How Much Can Hand Sanitizer Really Protect You From Coronavirus?

You should also try to use hand sanitizer before touching your face or eating if you can’t wash your hands instead. “For respiratory viruses in particular, one of the ways that we can get sick is if we have the virus on our fingers and we [touch] our eyes, nose, [or] our mouths,” says Dr. Martinello, who is also the medical director of the infection prevention department at Yale New Haven Health. “So, if somebody needs to touch their face, they should be washing their hands or using [hand sanitizer] beforehand.” You can also make a valiant and worthwhile effort to stop touching your face as much in general—here’s advice on how to do just that.

Rasmussen also suggests using hand sanitizer after you’ve touched communal surfaces like doorknobs and countertops. While picking up SARS-CoV-2 from communal surfaces doesn’t seem to be one of the main ways the new coronavirus spreads, experts are still learning more about the disease, so it’s good to do anyway (plus, it can help you avoid other infectious diseases too).

Handwashing is more effective for overall hand hygiene, though.

“Washing with soap and water for 20 seconds is thought to be more effective than hand sanitizer because that also washes particles off your hands,” Rasmussen says. Basically, the soap itself lifts germs and dirt from your skin, and the physical mechanism of scrubbing and rinsing your skin compounds that effort, which is especially important if your hands are greasy or visibly soiled. (Unless you’re using sanitizing hand wipes that contain at least 60% alcohol—those might help remove some dirt too.)

Also, if we take a step back from the new coronavirus for a second, there are some pathogens that hand sanitizer doesn’t tend to kill as well as soap and water do, the CDC says. Examples include norovirus, one of the most common causes of the stomach flu, cryptosporidium, a parasite that can cause GI issues like watery diarrhea, and Clostridium difficile, a bacteria that causes diarrhea and, in severe cases, life-threatening inflammation of the colon.

Oftentimes, choosing between handwashing and hand sanitizer comes down to what works better depending on the circumstances. “In the hospital, for example, when it comes to performing hand hygiene, an alcohol-based hand rub is actually a preferred method to use,” Dr. Martinello says, though there are some exceptions, like if a health care worker’s hands are visibly dirty. According to the CDC, this preference is mainly because, in clinical situations, there’s generally better compliance with alcohol-based hand sanitizer protocol than with handwashing. (It is more convenient, after all.)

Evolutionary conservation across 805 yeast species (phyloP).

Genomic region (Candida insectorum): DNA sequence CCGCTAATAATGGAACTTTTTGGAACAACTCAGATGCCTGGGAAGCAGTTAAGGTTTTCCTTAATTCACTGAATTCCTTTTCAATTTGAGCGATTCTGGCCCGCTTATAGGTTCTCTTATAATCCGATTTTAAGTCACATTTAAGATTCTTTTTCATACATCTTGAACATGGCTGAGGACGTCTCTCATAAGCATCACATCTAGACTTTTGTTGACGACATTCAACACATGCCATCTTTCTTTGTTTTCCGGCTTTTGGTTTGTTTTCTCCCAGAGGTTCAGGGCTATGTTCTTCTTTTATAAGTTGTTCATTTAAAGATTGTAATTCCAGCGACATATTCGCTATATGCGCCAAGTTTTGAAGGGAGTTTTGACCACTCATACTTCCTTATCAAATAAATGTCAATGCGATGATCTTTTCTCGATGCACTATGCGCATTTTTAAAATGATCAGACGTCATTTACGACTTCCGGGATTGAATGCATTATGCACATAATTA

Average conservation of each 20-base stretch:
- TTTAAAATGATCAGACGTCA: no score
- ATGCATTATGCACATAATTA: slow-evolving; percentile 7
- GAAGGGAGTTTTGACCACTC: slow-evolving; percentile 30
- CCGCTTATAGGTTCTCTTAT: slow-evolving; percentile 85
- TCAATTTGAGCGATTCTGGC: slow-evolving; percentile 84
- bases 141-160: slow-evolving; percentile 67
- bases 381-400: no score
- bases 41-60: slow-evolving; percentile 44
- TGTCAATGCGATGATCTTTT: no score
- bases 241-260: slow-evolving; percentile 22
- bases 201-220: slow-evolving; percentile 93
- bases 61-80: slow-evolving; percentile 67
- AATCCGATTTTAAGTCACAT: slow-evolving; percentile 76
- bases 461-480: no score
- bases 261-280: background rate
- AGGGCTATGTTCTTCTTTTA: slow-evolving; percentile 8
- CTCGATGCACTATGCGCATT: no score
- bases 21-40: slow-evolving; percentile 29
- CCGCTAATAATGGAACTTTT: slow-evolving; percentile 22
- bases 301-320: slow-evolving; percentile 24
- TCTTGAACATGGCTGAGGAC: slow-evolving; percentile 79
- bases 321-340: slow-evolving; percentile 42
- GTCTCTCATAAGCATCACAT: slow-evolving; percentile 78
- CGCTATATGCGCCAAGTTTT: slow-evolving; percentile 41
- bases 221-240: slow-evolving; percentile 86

Here’s how to make sure your hand sanitizer is as effective as possible.

That 60% alcohol rule isn’t arbitrary! Products with less than 60% alcohol aren’t guaranteed to be as effective at sanitizing. “If you want to make sure that you’re doing a good job of getting the germs off your hands, I would be very cautious about using products that don’t contain 60% [or more] alcohol,” says Dr. Martinello.

There are also some hand sanitizers that use other kinds of active ingredients besides alcohol, like the antiseptic benzalkonium chloride, but the CDC doesn’t recommend using those products because they don’t work as well for many kinds of germs and may just reduce the growth of germs rather than actually kill them.

Beyond that, it’s important to read the label before using hand sanitizer so you can make sure you’re following the instructions, which usually means using enough to cover your hands thoroughly and rubbing your hands together until they’re dry rather than wiping any of the product off when it’s wet. Not following those steps can make your hand sanitizer less effective at fighting the new coronavirus and other illnesses. Dr. Martinello also recommends paying special attention to under your nails, which people often miss, and adds that if you wear rings, you should make sure to cover any skin underneath your jewelry.

Ultimately, washing your hands with soap and water is a tried-and-true way of protecting yourself against infectious diseases—and it’s one small step you can take to reduce your risk of getting and passing along the new coronavirus. But when that’s not an option, hand sanitizer with at least 60% alcohol can be an effective alternative—if you can find it, that is.


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